For flying: “The False Lover Rewarded” (London, UK: 1760), EBBA; For rabbits: See the well-known case of Mary Toft, who (falsely) claimed to have given birth to rabbits. Glennda Leslie, “Cheat and Impostor: Debate Following the Case of the Rabbit Breeder,” The Eighteenth Century 27, no. 3 (1986): 269–86.
 Patricia Fumerton and Anita Guerrini, ed. Ballads and Broadsides in Britain, 1500–1800 (Oxon, UK and New York, NY: Routledge, 2010).
 “The Lamenting Lady, Who for the wrongs done to her by a poore woman, for hauing two children at one burthen, was by the hand of God most strangely punished, by sending her as many children at one birth, as there are daies in the yeare, in remembrance whereof, there is now a monument builded in the Citty of Lowdon, as many English men now liuing in Lowdon, can truely testifie the same and hath seene it,” 1620? EBBA.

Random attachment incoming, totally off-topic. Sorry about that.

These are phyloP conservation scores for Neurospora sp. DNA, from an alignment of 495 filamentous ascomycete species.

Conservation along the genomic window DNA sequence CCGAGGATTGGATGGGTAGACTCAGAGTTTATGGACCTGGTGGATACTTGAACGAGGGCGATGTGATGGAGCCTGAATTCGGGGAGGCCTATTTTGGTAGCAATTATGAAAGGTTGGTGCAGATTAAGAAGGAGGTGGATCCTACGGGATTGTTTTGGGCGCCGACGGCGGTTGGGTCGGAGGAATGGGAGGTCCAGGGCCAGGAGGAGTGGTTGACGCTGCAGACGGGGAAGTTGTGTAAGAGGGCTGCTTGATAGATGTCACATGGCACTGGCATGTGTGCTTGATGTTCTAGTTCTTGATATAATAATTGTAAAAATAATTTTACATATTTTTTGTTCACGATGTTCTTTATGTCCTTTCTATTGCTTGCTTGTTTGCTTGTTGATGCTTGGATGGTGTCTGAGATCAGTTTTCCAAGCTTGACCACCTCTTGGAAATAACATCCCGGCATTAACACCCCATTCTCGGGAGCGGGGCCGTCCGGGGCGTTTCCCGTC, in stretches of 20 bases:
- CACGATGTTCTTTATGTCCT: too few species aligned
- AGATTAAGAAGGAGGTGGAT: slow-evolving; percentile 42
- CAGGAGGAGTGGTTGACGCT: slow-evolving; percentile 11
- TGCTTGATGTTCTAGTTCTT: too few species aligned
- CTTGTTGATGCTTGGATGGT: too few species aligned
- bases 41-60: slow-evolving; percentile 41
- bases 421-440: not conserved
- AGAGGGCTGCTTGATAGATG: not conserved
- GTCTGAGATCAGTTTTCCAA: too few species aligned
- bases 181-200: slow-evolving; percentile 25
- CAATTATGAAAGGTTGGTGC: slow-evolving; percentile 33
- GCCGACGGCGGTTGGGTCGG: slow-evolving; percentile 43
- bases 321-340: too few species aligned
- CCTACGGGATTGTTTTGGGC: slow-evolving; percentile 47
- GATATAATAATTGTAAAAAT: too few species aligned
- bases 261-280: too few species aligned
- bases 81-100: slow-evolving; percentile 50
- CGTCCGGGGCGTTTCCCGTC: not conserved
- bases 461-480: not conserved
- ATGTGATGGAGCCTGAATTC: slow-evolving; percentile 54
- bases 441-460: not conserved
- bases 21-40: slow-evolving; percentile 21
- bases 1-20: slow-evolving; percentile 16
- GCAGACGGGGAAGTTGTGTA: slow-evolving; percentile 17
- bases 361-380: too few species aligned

Mary Fissell, “Hairy Women and Naked Truths: Gender and the Politics of Knowledge in ‘Aristotle’s Masterpiece,’” The William and Mary Quarterly 60 No 1, “Sexuality in Early America,” Jan 2003, pp 43–74; Pseudo Aristotele, and John How, Aristotle’s Masterpiece, Or The Secrets of Generation displayed in all the parts thereof (London, England: 1684).
 Fissell 47.
 Aristotle’s Masterpiece 51.
 Ibid 52.
 Ibid 51.
 Daston & Park 192.